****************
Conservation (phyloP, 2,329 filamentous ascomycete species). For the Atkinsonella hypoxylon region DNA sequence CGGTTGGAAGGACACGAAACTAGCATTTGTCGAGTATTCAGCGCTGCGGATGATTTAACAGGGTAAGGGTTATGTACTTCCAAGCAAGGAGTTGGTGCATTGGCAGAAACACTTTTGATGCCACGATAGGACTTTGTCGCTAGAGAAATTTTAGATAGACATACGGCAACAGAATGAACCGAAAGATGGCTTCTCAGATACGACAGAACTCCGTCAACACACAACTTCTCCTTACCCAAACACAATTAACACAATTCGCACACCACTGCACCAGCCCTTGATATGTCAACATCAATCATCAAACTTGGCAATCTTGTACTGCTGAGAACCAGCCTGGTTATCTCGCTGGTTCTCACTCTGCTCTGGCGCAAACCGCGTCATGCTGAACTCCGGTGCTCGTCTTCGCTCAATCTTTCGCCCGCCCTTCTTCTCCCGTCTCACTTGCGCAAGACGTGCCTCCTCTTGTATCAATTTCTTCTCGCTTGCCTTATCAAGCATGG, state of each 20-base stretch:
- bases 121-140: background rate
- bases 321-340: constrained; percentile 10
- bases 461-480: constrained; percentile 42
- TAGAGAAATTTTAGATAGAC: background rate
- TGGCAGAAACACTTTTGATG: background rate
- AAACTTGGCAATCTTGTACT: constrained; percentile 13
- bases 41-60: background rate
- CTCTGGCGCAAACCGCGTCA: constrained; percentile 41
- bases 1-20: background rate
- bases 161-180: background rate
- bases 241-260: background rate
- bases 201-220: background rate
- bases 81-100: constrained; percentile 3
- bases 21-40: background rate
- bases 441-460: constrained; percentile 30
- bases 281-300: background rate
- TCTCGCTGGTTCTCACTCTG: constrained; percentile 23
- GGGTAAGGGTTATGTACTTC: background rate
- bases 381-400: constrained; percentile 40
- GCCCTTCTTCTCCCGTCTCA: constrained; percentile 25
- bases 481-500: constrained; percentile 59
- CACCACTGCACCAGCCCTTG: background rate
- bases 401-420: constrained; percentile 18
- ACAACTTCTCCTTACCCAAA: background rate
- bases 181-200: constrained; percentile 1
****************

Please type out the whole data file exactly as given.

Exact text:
Conservation (phyloP, 2,329 filamentous ascomycete species). For the Atkinsonella hypoxylon region DNA sequence CGGTTGGAAGGACACGAAACTAGCATTTGTCGAGTATTCAGCGCTGCGGATGATTTAACAGGGTAAGGGTTATGTACTTCCAAGCAAGGAGTTGGTGCATTGGCAGAAACACTTTTGATGCCACGATAGGACTTTGTCGCTAGAGAAATTTTAGATAGACATACGGCAACAGAATGAACCGAAAGATGGCTTCTCAGATACGACAGAACTCCGTCAACACACAACTTCTCCTTACCCAAACACAATTAACACAATTCGCACACCACTGCACCAGCCCTTGATATGTCAACATCAATCATCAAACTTGGCAATCTTGTACTGCTGAGAACCAGCCTGGTTATCTCGCTGGTTCTCACTCTGCTCTGGCGCAAACCGCGTCATGCTGAACTCCGGTGCTCGTCTTCGCTCAATCTTTCGCCCGCCCTTCTTCTCCCGTCTCACTTGCGCAAGACGTGCCTCCTCTTGTATCAATTTCTTCTCGCTTGCCTTATCAAGCATGG, state of each 20-base stretch:
- bases 121-140: background rate
- bases 321-340: constrained; percentile 10
- bases 461-480: constrained; percentile 42
- TAGAGAAATTTTAGATAGAC: background rate
- TGGCAGAAACACTTTTGATG: background rate
- AAACTTGGCAATCTTGTACT: constrained; percentile 13
- bases 41-60: background rate
- CTCTGGCGCAAACCGCGTCA: constrained; percentile 41
- bases 1-20: background rate
- bases 161-180: background rate
- bases 241-260: background rate
- bases 201-220: background rate
- bases 81-100: constrained; percentile 3
- bases 21-40: background rate
- bases 441-460: constrained; percentile 30
- bases 281-300: background rate
- TCTCGCTGGTTCTCACTCTG: constrained; percentile 23
- GGGTAAGGGTTATGTACTTC: background rate
- bases 381-400: constrained; percentile 40
- GCCCTTCTTCTCCCGTCTCA: constrained; percentile 25
- bases 481-500: constrained; percentile 59
- CACCACTGCACCAGCCCTTG: background rate
- bases 401-420: constrained; percentile 18
- ACAACTTCTCCTTACCCAAA: background rate
- bases 181-200: constrained; percentile 1